Markets buoyed by optimism over US-China trade talks

US official says China trade talks ‘went just fine’ Posted

US official says China trade talks ‘went just fine’ Posted

Productive talks could be a boon to the economies of both countries, which spent most of 2018 mired in a trade war that imposed hundreds of billions of dollars in tariffs on each other's goods.

Global stocks also soared at the end of the two-day meeting in Beijing, where officials from both countries convened starting Monday to negotiate a deal that would potentially end a trade dispute that sent the stock market reeling through most of 2018.

China and the USA wrapped up three days of trade talks, with people familiar with the discussions saying their positions were closer on areas including energy and agriculture but further apart on harder issues.

China and the United States held a talk at the vice-ministerial level on economic and trade issues in Beijing from Monday to Wednesday, said a statement from the Ministry of Commerce. It said USA negotiators would await "guidance on the next steps" after reporting back to Washington. In a Tweet Tuesday morning, President Donald Trump said the talks were "going very well!".

America is seeking assurances that China will buy more products from the U.S.in order to reduce the trade deficit, and it wants a fairer playing field for USA companies that do business inside China, NPR has reported.

It softened its stand by offering a mix of concessions by resuming purchases of USA soybeans, suspended punitive tariffs on imports of U.S. cars and toned down its "Made in China 2025" plan, which aimed at breaking the country's reliance on foreign technology and pull its hi-tech industries up to western levels. Without a breakthrough in talks, USA corporations are likely to experience a deepening decline in their Chinese sales, with Bank of America Merrill Lynch analysts even seeing an "informal boycott" in place. Prior to the meeting, China made a number of concessions to USA demands including temporarily cutting punitive tariffs on US -made cars, promising to open up its markets for more foreign investment, and drafting a law to prevent forced technology transfers.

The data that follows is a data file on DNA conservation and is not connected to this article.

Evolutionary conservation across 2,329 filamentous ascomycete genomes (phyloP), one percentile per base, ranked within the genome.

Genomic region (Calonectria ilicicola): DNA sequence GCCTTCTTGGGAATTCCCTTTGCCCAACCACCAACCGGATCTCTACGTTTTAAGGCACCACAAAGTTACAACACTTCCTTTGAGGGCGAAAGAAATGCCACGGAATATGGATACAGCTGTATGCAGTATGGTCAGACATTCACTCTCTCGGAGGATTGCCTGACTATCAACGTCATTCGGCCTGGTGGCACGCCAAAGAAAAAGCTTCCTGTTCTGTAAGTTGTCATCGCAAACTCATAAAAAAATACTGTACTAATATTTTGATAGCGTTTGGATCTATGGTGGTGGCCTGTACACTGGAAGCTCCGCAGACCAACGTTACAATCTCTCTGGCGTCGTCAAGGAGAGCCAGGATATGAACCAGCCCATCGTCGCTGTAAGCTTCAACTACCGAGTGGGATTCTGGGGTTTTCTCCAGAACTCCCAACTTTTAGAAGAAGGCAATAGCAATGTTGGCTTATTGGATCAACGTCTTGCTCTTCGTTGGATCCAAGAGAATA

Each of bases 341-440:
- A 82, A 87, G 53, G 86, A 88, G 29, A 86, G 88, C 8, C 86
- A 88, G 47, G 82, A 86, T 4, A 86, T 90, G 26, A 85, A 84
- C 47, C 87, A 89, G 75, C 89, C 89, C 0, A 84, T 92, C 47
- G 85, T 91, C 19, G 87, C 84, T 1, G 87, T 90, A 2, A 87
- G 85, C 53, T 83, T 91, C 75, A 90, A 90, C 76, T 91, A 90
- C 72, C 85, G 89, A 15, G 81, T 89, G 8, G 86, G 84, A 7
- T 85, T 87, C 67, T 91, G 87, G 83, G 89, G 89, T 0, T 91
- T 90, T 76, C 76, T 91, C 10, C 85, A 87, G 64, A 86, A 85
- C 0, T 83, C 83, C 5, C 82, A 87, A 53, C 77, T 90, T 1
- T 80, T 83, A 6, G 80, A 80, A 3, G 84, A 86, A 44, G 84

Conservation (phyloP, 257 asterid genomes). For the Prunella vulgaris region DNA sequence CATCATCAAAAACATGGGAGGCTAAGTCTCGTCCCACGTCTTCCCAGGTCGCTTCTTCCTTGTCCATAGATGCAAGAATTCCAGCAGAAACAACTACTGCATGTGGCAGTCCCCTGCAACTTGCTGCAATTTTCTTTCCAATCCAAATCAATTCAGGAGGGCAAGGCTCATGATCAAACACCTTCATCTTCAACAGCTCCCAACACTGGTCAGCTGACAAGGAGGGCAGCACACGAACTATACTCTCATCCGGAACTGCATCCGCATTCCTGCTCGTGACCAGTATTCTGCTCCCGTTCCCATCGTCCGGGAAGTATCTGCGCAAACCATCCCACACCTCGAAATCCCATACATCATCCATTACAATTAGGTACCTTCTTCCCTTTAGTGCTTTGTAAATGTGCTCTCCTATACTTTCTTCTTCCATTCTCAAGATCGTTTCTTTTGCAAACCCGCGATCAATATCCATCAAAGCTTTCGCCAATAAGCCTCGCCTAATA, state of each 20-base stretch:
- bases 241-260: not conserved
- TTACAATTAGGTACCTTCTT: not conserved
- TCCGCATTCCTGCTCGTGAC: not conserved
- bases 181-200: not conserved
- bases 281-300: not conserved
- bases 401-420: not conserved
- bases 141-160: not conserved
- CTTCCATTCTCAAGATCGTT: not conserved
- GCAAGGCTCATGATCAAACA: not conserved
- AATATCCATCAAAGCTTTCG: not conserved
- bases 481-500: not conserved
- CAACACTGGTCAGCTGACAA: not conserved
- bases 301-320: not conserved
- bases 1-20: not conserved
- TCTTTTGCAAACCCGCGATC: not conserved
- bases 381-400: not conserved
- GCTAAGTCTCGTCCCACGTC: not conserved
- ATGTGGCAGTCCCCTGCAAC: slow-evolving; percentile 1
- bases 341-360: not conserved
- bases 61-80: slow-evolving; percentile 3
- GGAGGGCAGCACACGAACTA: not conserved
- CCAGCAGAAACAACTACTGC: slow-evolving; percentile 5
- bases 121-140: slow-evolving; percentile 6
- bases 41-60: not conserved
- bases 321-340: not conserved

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USA stocks surged Wednesday on optimism that the midlevel talks in Beijing will be followed up with discussions between higher-ranking US and Chinese officials.

The extra day of talks came amid signs of progress on issues including purchases of US farm and energy commodities and increased access to China's markets. Investors were encouraged that talks planned for two days were extended to three.

Washington wants Beijing to change its plans to use government support to make Chinese companies world leaders in robotics and advanced technologies. "Without some progress already made, there would not be an extension to the negotiations", he told NPR. -China Business Council said in a statement.

"The U.S. feels uncomfortable with China's rapid development, and can't adapt to its own declining influence", wrote Chen Yonglong in the state-run China Daily".

Signals from the latest round of talks were upbeat, the Post report said. "Instead of making honest efforts to solve its domestic problems, it resorts to unilateralism and protectionism, breaks the rules-based worldwide order, coercing allies to accept unfair treaties, triggering trade frictions with China, and blocking technology transfer while trying to contain China's rise".

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